Christian Schools call for action on Religious Discrimination laws

religious

A group of organisations representing Christian schools is urging the Albanese government to quickly bring in proposed religious discrimination laws citing new research that they claim shows overwhelming public support for the legislation.

The Australian Association of Christian Schools (AACS), Christian Schools Australia and Associated Christian Schools jointly commissioned the report and they say it shows there is strong support for the laws.

The latest commissioned by the group shows seventy five percent of the respondents support the right of a religious school to employ teachers and other staff who support the clearly stated values and beliefs of the school.

They claim that over two thirds of Australians believe that Australian laws should protect the right to hold and practice religious beliefs, and support is strong amongst young voters.

The report says 62 per cent of younger voters (18-24) support this right, with the highest support (77 per cent) in that age bracket from those with postgraduate university qualifications

The survey says that 88 per cent of those actively practicing a religious faith supported these protections, but they were still supported by a majority of voters without any religious faith.

Australian Assocation of Religious Schools Executive Officer Vanessa Cheng said Prime Minister Albanese should make addressing religious discrimination a top priorty of his government.

“We are calling upon Prime Minister Albanese to deliver on the ALP’s election commitment that his government will prioritise preventing discrimination against people of faith and maintain the right of religious schools to preference people of the same faith in the selection of staff,” she said.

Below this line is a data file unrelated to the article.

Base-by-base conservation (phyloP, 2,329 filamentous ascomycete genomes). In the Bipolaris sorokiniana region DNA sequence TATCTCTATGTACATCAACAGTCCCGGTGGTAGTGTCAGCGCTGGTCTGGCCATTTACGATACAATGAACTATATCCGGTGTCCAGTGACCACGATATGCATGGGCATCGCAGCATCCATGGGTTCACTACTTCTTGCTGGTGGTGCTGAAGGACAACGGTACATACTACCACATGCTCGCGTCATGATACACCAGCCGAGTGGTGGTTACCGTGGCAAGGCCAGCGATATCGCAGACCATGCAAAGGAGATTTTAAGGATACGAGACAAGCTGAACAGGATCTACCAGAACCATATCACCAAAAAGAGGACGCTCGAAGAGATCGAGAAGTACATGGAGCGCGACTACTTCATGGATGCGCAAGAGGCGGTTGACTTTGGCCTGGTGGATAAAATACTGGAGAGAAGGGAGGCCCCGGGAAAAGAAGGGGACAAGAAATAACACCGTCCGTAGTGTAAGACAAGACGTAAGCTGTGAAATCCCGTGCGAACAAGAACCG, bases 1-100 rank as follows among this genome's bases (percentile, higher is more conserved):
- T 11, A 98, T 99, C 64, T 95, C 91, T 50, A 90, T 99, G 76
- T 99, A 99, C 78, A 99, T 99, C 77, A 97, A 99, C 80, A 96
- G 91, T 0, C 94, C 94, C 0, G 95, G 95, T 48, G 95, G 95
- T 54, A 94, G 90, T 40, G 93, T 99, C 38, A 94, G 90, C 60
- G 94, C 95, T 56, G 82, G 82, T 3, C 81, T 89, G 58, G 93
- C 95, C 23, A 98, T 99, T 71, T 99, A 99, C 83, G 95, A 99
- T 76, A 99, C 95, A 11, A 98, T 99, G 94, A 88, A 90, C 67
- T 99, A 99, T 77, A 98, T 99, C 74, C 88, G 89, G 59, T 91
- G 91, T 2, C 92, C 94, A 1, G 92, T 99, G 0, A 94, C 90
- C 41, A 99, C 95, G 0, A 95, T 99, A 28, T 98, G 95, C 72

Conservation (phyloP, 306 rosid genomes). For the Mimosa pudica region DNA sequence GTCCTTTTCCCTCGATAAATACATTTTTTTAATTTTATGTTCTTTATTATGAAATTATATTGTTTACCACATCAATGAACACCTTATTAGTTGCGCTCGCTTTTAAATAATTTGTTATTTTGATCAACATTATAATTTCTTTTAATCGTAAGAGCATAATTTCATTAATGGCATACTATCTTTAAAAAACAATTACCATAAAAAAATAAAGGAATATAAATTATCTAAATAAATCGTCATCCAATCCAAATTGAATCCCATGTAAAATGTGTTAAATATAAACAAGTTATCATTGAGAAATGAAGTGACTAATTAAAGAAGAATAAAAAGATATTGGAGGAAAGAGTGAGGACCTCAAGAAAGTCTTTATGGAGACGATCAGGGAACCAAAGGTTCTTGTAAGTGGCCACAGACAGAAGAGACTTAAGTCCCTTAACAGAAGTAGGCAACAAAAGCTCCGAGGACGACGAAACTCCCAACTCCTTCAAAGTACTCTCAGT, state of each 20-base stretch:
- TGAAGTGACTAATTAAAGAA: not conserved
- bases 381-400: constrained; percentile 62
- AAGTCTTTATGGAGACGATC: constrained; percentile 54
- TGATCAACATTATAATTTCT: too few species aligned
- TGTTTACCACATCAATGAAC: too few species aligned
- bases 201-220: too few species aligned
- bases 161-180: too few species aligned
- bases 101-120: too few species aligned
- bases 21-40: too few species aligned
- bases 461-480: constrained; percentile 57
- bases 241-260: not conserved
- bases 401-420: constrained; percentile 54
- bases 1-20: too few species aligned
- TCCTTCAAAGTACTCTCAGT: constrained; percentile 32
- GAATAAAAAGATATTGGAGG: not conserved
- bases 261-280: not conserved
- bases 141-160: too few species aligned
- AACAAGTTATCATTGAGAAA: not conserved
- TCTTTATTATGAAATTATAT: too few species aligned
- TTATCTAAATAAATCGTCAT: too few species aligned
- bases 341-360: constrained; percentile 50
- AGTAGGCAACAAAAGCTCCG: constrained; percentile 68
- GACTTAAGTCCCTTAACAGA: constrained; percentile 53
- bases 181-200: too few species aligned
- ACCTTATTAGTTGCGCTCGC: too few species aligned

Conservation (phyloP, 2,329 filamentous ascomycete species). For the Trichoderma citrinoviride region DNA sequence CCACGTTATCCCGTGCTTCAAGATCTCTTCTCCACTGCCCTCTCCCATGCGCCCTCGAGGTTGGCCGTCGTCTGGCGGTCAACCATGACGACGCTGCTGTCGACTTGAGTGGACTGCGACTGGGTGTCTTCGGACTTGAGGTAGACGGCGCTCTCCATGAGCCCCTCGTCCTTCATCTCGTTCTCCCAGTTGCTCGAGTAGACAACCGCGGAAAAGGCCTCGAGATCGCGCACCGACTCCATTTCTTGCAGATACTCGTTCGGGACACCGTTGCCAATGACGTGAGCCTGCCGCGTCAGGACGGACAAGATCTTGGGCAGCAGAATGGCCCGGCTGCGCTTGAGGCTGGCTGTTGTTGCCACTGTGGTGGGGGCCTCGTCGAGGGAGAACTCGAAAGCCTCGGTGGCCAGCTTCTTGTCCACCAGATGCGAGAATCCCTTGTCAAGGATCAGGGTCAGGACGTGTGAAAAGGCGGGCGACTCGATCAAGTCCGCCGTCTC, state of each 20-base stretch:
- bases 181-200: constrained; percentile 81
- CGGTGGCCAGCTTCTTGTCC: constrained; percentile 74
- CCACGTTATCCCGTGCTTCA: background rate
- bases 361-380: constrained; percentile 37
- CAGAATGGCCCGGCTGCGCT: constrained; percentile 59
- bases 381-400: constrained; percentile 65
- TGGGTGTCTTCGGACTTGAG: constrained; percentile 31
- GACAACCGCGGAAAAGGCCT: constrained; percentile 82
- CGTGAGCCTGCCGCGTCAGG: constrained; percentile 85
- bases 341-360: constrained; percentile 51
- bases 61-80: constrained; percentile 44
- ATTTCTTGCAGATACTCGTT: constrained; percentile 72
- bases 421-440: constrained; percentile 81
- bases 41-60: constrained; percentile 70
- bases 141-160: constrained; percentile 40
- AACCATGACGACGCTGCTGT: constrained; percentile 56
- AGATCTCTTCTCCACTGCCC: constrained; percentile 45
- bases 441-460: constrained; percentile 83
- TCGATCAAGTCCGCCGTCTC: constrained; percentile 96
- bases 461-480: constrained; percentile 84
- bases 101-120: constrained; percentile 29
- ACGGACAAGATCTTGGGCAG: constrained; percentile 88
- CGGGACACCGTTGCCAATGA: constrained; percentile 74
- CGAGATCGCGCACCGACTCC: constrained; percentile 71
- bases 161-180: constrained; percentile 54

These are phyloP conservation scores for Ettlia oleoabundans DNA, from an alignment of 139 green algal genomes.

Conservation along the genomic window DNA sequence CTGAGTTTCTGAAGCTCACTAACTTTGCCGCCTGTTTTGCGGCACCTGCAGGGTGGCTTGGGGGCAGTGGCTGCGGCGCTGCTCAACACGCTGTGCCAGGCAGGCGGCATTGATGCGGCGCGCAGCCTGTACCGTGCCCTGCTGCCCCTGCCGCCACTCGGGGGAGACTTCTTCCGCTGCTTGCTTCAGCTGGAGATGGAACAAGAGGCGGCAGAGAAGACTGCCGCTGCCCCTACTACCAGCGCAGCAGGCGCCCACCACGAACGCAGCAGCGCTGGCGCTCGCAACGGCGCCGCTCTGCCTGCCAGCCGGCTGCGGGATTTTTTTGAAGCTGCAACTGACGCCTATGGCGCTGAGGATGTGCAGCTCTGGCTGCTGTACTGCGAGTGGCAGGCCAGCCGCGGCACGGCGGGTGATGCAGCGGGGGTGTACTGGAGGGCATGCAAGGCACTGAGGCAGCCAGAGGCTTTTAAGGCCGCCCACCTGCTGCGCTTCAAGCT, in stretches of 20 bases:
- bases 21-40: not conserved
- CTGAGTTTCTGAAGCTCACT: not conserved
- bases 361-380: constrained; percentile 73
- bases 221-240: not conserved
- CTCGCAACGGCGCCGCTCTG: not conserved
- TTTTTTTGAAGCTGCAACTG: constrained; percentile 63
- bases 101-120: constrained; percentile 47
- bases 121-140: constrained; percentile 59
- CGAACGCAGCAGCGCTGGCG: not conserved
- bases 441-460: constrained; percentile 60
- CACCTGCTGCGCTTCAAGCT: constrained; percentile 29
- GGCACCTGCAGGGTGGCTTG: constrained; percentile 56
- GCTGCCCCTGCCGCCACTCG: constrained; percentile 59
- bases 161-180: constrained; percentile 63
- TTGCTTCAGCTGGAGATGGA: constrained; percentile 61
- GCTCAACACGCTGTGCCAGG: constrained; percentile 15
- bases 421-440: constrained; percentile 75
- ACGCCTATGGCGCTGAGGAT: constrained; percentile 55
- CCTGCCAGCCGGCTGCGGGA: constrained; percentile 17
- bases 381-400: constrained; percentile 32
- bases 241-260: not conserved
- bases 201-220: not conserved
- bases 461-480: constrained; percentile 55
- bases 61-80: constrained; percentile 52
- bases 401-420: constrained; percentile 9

“We hope and pray that an Albanese Government can succeed in achieving this overdue reform for people of faith where the Morrison Government failed.” Cheng said.

Christian Schools Australia Director of Public Policy Mark Spencer said Australians regardless of their political persuasions wanted the laws to be introduced.

“The support for protections across all party lines and amongst those without a religious faith is reassuring,” he said.

“Parents with children in a faith-based school clearly understand the importance of ensuring staff share the school’s beliefs, with nearly 90% expressing support for protecting that right.”

The poll commissioned by the organisations representing religious schools found strikingly different results to polls commissioned by LGBTIQA+ rights groups. A poll undertaken by You Gov Galaxy on behalf of Just.Equal found little support for the most recent Religious Discrimination legislation put forward by the former Morrison government.

That poll found that 64% of those surveyed did not support religious-based schools being allowed to expel students who were gay, lesbian, bisexual or transgender, or take action against the students if their parents were in a same-sex relationship. There was a similar level of support for teachers with 62% of people being opposed to faith-based schools removing teachers who they discover a gay, lesbian, bisexual or transgender.

Opposition to harmful speech in the name of religion was higher among Labor voters. The survey showed that 81 per cent of Labor voters did not support provisions for religious based speech, and 75% per cent opposed enrolment discrimination.

Back in February, after the Morrison government shelved its long promised Religious Discrimination bill, Anthony Albaese said Labor would deal with the issue if elected to government, but stopped short of declaring it a legislative priority.

“The issue of making sure that everyone is free from discrimination is an issue that’s dear to Labor’s heart. That includes people of faith. You can do that without increasing discrimination against others,” Albanese told ABC radio.

OIP Staff


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